An attitude assessment of human-elephant conflict in a critical wildlife corridor within the Terai Arc Landscape, India



Biba Jasmine 1, Dipankar Ghose 2 & Sanjay Keshari Das 3



1 Sustainable Development & Conservation Biology, 1213E H.J. Patterson Hall, University of Maryland, College Park, MD 20742 - 3281, USA

2 World Wide Fund for Nature-India, Lodhi Road, Lodi Estate, New Delhi 110003, India

3 University School of Environment Management, Guru Gobind Singh Indraprastha University, Sector 16C, Dwarka, New Delhi 110075

1 (corresponding author), 2, 3








Editor: Heidi Riddle, Riddle’s Elephant and Wildlife Sanctuary, Arkansas, USA. Date of publication: 26 February 2015 (online & print)



Manuscript details: Ms # o3914 | Received 13 January 2014 | Final received 09 January 2015 | Finally accepted 24 January 2015



Citation: Jasmine, B., D. Ghose & S.K. Das (2015). An attitude assessment of human-elephant conflict in a critical wildlife corridor within the Terai Arc Landscape, India. Journal of Threatened Taxa 7(2): 6843–4852;



Copyright: © Jasmine et al. 2015. Creative Commons Attribution 4.0 International License. JoTT allows unrestricted use of this article in any medium, reproduction and distribution by providing adequate credit to the authors and the source of publication.



Funding:  The study was funded by the World Wildlife Fund for Nature-India (Independent Project on ‘Assessing human elephant conflict in the Bailparao-Kotabagh Corridor, Terai Arc Landscape, Uttarakhand, India).



Competing Interest: The authors declare no competing interests.



Author Details: Biba Jasmine is a Fulbright-Nehru Master’s Scholar at the University of Maryland, College Park, doing Sustainable Development and Conservation Biology. She has previously worked with the Wildlife Institute of India, on the preparation of the 5th National Report to the Convention on Biological Diversity. She also has an experience of working with various organizations. She is into writing semi-scientific articles for various conservation/environment based magazines. Dipankar Ghose carries out species conservation work on 10 landscapes across the length and breadth of the country. He has in past coordinated the Eastern Himalaya Biodiversity Conservation programme of WWF India (1999–2001). Sanjay Keshari Das is Assistant Professor. He is actively engaged with research work on animal biosystematics and conservation in the Indian subcontinent.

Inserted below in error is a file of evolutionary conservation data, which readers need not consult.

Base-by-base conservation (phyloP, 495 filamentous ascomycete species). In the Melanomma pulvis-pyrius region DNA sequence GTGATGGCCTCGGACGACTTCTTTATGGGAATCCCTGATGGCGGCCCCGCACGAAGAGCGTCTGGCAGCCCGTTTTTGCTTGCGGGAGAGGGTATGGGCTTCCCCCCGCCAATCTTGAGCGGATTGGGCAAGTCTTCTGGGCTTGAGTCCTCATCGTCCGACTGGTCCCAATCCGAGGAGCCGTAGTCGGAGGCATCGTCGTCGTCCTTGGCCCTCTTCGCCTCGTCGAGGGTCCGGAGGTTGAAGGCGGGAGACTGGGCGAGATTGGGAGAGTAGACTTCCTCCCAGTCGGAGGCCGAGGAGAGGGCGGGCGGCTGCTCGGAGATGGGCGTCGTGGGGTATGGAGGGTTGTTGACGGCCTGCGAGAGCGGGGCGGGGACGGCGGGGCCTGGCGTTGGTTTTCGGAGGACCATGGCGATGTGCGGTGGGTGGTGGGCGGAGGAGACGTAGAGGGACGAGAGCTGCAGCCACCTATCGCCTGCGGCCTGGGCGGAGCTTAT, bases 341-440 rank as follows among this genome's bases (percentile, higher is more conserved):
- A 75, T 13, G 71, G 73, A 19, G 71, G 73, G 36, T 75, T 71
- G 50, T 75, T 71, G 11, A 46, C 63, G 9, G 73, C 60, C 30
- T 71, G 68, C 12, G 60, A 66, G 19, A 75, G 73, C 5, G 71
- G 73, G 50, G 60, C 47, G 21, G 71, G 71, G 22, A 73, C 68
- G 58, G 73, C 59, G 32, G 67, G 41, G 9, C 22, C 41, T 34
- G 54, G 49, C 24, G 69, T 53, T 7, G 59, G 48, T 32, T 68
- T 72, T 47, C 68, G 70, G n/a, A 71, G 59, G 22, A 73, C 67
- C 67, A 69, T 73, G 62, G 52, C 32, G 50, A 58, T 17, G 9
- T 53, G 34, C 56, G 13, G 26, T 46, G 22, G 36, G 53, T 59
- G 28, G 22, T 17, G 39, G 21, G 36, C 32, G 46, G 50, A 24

Author Contribution:  BJ collected the primary data, did data analysis and produced a project report that was submitted to the WWF-India as her dissertation thesis. DG was her dissertation external guide at the WWF-India, who helped her build this study from scratch; and also helped her in writing of the manuscript and reviewing it from time to time. SKD was the GGS IP University internal advisor for the study conducted. He helped the author with collating the information for the Literature review; and also helped her in framing questionnaire for carrying out the research.



Acknowledgements: The authors are grateful to Ravi Singh (Secretary General & CEO, WWF-India) and Sehjal Worah (Programme Director, WWF-India) for successful completion of the study. We are thankful to WWF-Ramnagar office staff members, Mr. Hem Tiwari, Coordinator TAL (2010) and Dr. KD Kandpal for their untiring support in data collection. We are also thankful to the villagers of Mankanthpur, Pauvlgarh, and Kayari for their cooperation in information gathering. We are obliged to Meraj Anwar, Senior Project Officer, WWF-Ramnagar for providing us with supporting information and for constant encouragement. Dr. Malvika Onial, Dr. Sabuj Bhattacharyya, Ms. Swati Saini from the Wildlife Institute of India, Dehradun are thanked for providing all the possible support and in helping improve the draft. Thanks are due to Guru Gobind Singh Indraprastha University, Delhi, faculty and staff at the Environment Manage­ment School for their constant guidance during the period of dissertation, especially Dr. Rita Singh.







Abstract: This study entails an attitude assessment of the local people living at Mankanthpur Village, one of the bottlenecks in the Bailparao-Kotabagh corridor, Terai West Forest Division, on the issue of elephant conservation, human-(wildlife) elephant conflict, and the measures to mitigate it.  Data was collected through a questionnaire survey and several group discussions among the villagers.  The frequency of crop raids and group size of elephants were calculated.  Sixty-two crop raids took place during the study period (FebruaryApril 2010), and a mean sighting of 1.08 elephants per day was recorded.  Data from the survey reflects that about 3.53ha of crop land was damaged by the elephants during the survey period.  The people residing on the fringes of the park and in the villages along the Bailparao-Kotabagh Corridor were surveyed about the conflict impact.  Survey results indicate that the most effective management measures used were a combination of loud noise and scaring away elephants using fire.  Local peoples’ views regarding the current status of elephant raids and conservation were also documented.  Peoples’ reaction to compensation schemes was studied; 89% of the respondents feel an effective approach to compensation is a way to reduce sufferings due to conflict with wildlife.  Attempts to reduce the conflict by forming local elephant control teams and enclosing the affected village with a tall cemented wall are under trial.  The underlying assumption in this study is that if damage severely affects the livelihood of local communities, getting their active support, which is essential for conservation, will be difficult.